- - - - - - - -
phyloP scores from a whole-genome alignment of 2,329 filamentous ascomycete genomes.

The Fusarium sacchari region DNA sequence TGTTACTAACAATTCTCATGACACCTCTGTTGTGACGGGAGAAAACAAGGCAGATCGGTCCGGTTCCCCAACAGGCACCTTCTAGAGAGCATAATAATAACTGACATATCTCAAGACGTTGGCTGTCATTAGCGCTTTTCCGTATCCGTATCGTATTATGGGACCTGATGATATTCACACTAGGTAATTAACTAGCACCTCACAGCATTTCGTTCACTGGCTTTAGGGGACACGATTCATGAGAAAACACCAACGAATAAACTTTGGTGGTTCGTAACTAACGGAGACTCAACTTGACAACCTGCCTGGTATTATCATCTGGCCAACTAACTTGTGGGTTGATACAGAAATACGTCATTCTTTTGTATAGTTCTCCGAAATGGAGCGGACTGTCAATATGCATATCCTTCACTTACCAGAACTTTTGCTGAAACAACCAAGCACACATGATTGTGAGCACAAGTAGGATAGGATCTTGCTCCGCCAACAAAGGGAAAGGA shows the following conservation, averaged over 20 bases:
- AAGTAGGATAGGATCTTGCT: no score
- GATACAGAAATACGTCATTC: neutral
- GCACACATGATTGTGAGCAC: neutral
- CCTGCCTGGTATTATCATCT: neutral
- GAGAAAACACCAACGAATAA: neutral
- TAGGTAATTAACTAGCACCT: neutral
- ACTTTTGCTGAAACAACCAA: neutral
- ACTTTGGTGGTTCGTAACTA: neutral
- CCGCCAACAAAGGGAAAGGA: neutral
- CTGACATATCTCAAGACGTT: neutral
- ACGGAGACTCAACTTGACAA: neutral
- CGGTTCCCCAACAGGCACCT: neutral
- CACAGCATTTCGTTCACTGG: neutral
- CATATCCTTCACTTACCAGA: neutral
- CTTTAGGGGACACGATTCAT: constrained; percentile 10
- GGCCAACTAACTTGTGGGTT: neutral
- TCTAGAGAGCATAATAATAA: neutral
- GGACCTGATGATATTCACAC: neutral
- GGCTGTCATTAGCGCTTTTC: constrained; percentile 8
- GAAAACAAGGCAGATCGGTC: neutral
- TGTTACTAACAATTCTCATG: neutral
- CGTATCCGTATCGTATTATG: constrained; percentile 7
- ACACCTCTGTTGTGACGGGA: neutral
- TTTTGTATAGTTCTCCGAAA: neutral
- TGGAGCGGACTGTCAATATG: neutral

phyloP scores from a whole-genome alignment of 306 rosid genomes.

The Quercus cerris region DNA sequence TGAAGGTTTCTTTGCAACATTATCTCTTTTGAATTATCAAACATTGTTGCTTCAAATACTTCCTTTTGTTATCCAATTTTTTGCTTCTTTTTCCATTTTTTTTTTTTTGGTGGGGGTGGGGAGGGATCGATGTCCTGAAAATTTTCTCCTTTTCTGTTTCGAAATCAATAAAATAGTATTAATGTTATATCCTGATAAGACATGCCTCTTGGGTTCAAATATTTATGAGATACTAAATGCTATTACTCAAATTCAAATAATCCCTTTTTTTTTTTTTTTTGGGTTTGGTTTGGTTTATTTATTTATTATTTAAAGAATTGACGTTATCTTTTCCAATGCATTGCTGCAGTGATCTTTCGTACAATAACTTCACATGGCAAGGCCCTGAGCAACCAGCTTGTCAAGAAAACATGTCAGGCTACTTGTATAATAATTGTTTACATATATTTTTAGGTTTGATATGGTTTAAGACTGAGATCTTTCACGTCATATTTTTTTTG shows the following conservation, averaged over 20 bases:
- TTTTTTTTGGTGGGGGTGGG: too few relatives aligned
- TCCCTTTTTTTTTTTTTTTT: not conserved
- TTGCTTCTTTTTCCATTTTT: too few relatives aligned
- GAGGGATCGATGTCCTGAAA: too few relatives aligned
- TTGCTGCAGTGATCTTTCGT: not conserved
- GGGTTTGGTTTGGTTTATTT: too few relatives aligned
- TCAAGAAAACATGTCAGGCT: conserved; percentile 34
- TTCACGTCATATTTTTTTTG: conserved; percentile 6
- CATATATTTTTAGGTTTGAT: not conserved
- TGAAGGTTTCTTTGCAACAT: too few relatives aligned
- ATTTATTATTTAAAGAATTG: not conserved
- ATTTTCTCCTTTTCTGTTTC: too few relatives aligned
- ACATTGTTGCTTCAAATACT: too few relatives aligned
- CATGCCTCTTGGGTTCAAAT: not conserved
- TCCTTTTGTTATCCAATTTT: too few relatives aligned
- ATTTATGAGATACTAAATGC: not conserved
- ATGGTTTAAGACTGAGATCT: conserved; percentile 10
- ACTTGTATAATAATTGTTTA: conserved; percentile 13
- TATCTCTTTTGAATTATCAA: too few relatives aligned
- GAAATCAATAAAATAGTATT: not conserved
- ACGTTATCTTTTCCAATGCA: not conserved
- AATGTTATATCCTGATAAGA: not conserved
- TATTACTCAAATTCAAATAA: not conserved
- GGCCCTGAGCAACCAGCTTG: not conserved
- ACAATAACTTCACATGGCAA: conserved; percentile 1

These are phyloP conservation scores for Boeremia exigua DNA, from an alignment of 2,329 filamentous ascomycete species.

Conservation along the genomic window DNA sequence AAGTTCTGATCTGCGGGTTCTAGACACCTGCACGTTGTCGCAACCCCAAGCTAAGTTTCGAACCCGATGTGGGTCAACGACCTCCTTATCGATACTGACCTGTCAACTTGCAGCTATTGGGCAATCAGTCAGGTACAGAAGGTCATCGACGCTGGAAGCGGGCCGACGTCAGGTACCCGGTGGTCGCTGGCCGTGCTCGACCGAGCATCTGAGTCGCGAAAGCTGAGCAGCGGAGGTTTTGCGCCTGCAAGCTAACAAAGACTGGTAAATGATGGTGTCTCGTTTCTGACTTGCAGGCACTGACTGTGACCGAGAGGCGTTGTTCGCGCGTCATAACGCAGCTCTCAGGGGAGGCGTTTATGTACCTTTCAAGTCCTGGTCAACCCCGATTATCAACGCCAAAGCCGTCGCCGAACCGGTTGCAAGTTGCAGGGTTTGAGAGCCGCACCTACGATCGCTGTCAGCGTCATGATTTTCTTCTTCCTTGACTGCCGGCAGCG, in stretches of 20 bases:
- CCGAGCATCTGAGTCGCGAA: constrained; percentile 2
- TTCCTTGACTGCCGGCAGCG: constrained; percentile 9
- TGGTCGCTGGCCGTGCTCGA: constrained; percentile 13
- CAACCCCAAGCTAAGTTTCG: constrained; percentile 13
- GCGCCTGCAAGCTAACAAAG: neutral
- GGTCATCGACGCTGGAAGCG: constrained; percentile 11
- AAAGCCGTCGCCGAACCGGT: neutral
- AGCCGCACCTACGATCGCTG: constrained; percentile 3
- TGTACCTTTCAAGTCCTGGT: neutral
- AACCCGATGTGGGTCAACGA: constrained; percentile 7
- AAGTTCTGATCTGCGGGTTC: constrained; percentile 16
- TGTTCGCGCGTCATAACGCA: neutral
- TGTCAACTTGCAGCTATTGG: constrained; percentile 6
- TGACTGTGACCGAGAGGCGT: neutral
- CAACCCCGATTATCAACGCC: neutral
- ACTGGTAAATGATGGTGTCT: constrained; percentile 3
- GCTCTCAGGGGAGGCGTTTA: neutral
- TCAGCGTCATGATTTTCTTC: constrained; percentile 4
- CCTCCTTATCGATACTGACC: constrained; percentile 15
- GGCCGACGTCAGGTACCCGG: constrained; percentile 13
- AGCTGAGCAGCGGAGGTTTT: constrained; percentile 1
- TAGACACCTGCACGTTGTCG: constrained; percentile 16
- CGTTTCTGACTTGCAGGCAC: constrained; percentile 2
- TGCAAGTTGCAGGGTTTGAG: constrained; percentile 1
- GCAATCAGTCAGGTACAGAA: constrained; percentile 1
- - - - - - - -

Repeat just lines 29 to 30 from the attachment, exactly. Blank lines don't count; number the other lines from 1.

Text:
The Quercus cerris region DNA sequence TGAAGGTTTCTTTGCAACATTATCTCTTTTGAATTATCAAACATTGTTGCTTCAAATACTTCCTTTTGTTATCCAATTTTTTGCTTCTTTTTCCATTTTTTTTTTTTTGGTGGGGGTGGGGAGGGATCGATGTCCTGAAAATTTTCTCCTTTTCTGTTTCGAAATCAATAAAATAGTATTAATGTTATATCCTGATAAGACATGCCTCTTGGGTTCAAATATTTATGAGATACTAAATGCTATTACTCAAATTCAAATAATCCCTTTTTTTTTTTTTTTTGGGTTTGGTTTGGTTTATTTATTTATTATTTAAAGAATTGACGTTATCTTTTCCAATGCATTGCTGCAGTGATCTTTCGTACAATAACTTCACATGGCAAGGCCCTGAGCAACCAGCTTGTCAAGAAAACATGTCAGGCTACTTGTATAATAATTGTTTACATATATTTTTAGGTTTGATATGGTTTAAGACTGAGATCTTTCACGTCATATTTTTTTTG shows the following conservation, averaged over 20 bases:
- TTTTTTTTGGTGGGGGTGGG: too few relatives aligned